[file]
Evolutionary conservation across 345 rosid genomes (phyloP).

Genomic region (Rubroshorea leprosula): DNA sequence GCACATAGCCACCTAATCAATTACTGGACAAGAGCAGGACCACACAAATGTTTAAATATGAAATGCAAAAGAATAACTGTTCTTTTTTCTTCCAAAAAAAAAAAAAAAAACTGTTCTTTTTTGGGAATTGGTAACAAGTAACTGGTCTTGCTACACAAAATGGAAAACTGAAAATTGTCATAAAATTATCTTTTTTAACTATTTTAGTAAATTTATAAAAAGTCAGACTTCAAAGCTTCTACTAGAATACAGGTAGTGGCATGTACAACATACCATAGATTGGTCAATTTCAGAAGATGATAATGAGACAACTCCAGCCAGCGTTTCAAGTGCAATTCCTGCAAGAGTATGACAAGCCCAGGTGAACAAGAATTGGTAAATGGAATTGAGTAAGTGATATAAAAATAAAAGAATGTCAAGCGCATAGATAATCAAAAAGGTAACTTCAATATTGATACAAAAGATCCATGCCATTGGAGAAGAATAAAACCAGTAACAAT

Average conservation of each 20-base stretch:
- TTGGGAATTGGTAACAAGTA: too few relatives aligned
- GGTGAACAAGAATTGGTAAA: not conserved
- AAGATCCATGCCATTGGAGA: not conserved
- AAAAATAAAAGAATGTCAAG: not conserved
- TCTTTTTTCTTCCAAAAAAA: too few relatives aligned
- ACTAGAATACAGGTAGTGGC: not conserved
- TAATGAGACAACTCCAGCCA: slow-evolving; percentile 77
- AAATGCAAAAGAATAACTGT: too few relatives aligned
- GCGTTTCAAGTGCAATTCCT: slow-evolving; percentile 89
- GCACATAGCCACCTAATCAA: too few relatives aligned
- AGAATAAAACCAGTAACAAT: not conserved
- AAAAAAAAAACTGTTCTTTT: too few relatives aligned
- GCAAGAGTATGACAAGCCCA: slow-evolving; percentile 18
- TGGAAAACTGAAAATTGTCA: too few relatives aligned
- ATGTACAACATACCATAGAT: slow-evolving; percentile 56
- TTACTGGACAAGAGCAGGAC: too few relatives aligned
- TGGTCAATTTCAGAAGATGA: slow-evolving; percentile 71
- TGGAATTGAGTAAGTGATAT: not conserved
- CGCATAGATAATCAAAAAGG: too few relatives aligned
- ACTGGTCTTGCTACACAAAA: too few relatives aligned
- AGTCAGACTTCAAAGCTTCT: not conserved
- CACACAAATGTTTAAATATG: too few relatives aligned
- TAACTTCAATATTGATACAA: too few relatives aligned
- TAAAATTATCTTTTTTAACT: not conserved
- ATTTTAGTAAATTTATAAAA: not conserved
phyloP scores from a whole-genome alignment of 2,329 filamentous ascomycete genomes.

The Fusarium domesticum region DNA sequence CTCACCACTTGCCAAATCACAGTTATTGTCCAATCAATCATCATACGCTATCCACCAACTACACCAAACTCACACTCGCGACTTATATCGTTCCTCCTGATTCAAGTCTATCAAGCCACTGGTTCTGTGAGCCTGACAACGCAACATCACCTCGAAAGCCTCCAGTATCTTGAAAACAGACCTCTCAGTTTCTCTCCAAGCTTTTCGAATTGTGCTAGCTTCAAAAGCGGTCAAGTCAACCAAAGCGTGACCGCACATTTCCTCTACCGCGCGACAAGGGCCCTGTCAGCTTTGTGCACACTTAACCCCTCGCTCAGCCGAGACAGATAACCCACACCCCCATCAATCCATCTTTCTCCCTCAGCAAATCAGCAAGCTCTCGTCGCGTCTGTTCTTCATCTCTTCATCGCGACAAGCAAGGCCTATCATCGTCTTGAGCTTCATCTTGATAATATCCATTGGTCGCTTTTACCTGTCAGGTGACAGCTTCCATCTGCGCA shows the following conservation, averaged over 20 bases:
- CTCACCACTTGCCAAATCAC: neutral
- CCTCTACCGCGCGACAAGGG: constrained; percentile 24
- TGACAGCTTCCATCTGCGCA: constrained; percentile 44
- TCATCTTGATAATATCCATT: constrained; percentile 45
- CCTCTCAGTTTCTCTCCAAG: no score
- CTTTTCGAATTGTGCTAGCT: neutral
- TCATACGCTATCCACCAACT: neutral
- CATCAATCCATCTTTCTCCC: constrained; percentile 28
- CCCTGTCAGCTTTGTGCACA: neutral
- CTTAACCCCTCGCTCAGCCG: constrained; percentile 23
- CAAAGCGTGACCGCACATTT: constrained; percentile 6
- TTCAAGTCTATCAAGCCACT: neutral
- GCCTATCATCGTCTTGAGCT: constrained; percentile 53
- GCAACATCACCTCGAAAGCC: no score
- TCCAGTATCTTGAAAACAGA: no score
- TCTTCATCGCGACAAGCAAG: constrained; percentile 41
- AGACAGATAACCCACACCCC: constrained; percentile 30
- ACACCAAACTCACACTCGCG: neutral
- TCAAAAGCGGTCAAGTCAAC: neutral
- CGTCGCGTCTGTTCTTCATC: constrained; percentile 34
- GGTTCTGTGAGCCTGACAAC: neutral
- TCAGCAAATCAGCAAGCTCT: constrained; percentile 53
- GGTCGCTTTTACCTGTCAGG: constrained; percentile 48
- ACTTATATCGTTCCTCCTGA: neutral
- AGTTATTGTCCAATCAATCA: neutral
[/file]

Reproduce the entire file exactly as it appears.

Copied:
Evolutionary conservation across 345 rosid genomes (phyloP).

Genomic region (Rubroshorea leprosula): DNA sequence GCACATAGCCACCTAATCAATTACTGGACAAGAGCAGGACCACACAAATGTTTAAATATGAAATGCAAAAGAATAACTGTTCTTTTTTCTTCCAAAAAAAAAAAAAAAAACTGTTCTTTTTTGGGAATTGGTAACAAGTAACTGGTCTTGCTACACAAAATGGAAAACTGAAAATTGTCATAAAATTATCTTTTTTAACTATTTTAGTAAATTTATAAAAAGTCAGACTTCAAAGCTTCTACTAGAATACAGGTAGTGGCATGTACAACATACCATAGATTGGTCAATTTCAGAAGATGATAATGAGACAACTCCAGCCAGCGTTTCAAGTGCAATTCCTGCAAGAGTATGACAAGCCCAGGTGAACAAGAATTGGTAAATGGAATTGAGTAAGTGATATAAAAATAAAAGAATGTCAAGCGCATAGATAATCAAAAAGGTAACTTCAATATTGATACAAAAGATCCATGCCATTGGAGAAGAATAAAACCAGTAACAAT

Average conservation of each 20-base stretch:
- TTGGGAATTGGTAACAAGTA: too few relatives aligned
- GGTGAACAAGAATTGGTAAA: not conserved
- AAGATCCATGCCATTGGAGA: not conserved
- AAAAATAAAAGAATGTCAAG: not conserved
- TCTTTTTTCTTCCAAAAAAA: too few relatives aligned
- ACTAGAATACAGGTAGTGGC: not conserved
- TAATGAGACAACTCCAGCCA: slow-evolving; percentile 77
- AAATGCAAAAGAATAACTGT: too few relatives aligned
- GCGTTTCAAGTGCAATTCCT: slow-evolving; percentile 89
- GCACATAGCCACCTAATCAA: too few relatives aligned
- AGAATAAAACCAGTAACAAT: not conserved
- AAAAAAAAAACTGTTCTTTT: too few relatives aligned
- GCAAGAGTATGACAAGCCCA: slow-evolving; percentile 18
- TGGAAAACTGAAAATTGTCA: too few relatives aligned
- ATGTACAACATACCATAGAT: slow-evolving; percentile 56
- TTACTGGACAAGAGCAGGAC: too few relatives aligned
- TGGTCAATTTCAGAAGATGA: slow-evolving; percentile 71
- TGGAATTGAGTAAGTGATAT: not conserved
- CGCATAGATAATCAAAAAGG: too few relatives aligned
- ACTGGTCTTGCTACACAAAA: too few relatives aligned
- AGTCAGACTTCAAAGCTTCT: not conserved
- CACACAAATGTTTAAATATG: too few relatives aligned
- TAACTTCAATATTGATACAA: too few relatives aligned
- TAAAATTATCTTTTTTAACT: not conserved
- ATTTTAGTAAATTTATAAAA: not conserved
phyloP scores from a whole-genome alignment of 2,329 filamentous ascomycete genomes.

The Fusarium domesticum region DNA sequence CTCACCACTTGCCAAATCACAGTTATTGTCCAATCAATCATCATACGCTATCCACCAACTACACCAAACTCACACTCGCGACTTATATCGTTCCTCCTGATTCAAGTCTATCAAGCCACTGGTTCTGTGAGCCTGACAACGCAACATCACCTCGAAAGCCTCCAGTATCTTGAAAACAGACCTCTCAGTTTCTCTCCAAGCTTTTCGAATTGTGCTAGCTTCAAAAGCGGTCAAGTCAACCAAAGCGTGACCGCACATTTCCTCTACCGCGCGACAAGGGCCCTGTCAGCTTTGTGCACACTTAACCCCTCGCTCAGCCGAGACAGATAACCCACACCCCCATCAATCCATCTTTCTCCCTCAGCAAATCAGCAAGCTCTCGTCGCGTCTGTTCTTCATCTCTTCATCGCGACAAGCAAGGCCTATCATCGTCTTGAGCTTCATCTTGATAATATCCATTGGTCGCTTTTACCTGTCAGGTGACAGCTTCCATCTGCGCA shows the following conservation, averaged over 20 bases:
- CTCACCACTTGCCAAATCAC: neutral
- CCTCTACCGCGCGACAAGGG: constrained; percentile 24
- TGACAGCTTCCATCTGCGCA: constrained; percentile 44
- TCATCTTGATAATATCCATT: constrained; percentile 45
- CCTCTCAGTTTCTCTCCAAG: no score
- CTTTTCGAATTGTGCTAGCT: neutral
- TCATACGCTATCCACCAACT: neutral
- CATCAATCCATCTTTCTCCC: constrained; percentile 28
- CCCTGTCAGCTTTGTGCACA: neutral
- CTTAACCCCTCGCTCAGCCG: constrained; percentile 23
- CAAAGCGTGACCGCACATTT: constrained; percentile 6
- TTCAAGTCTATCAAGCCACT: neutral
- GCCTATCATCGTCTTGAGCT: constrained; percentile 53
- GCAACATCACCTCGAAAGCC: no score
- TCCAGTATCTTGAAAACAGA: no score
- TCTTCATCGCGACAAGCAAG: constrained; percentile 41
- AGACAGATAACCCACACCCC: constrained; percentile 30
- ACACCAAACTCACACTCGCG: neutral
- TCAAAAGCGGTCAAGTCAAC: neutral
- CGTCGCGTCTGTTCTTCATC: constrained; percentile 34
- GGTTCTGTGAGCCTGACAAC: neutral
- TCAGCAAATCAGCAAGCTCT: constrained; percentile 53
- GGTCGCTTTTACCTGTCAGG: constrained; percentile 48
- ACTTATATCGTTCCTCCTGA: neutral
- AGTTATTGTCCAATCAATCA: neutral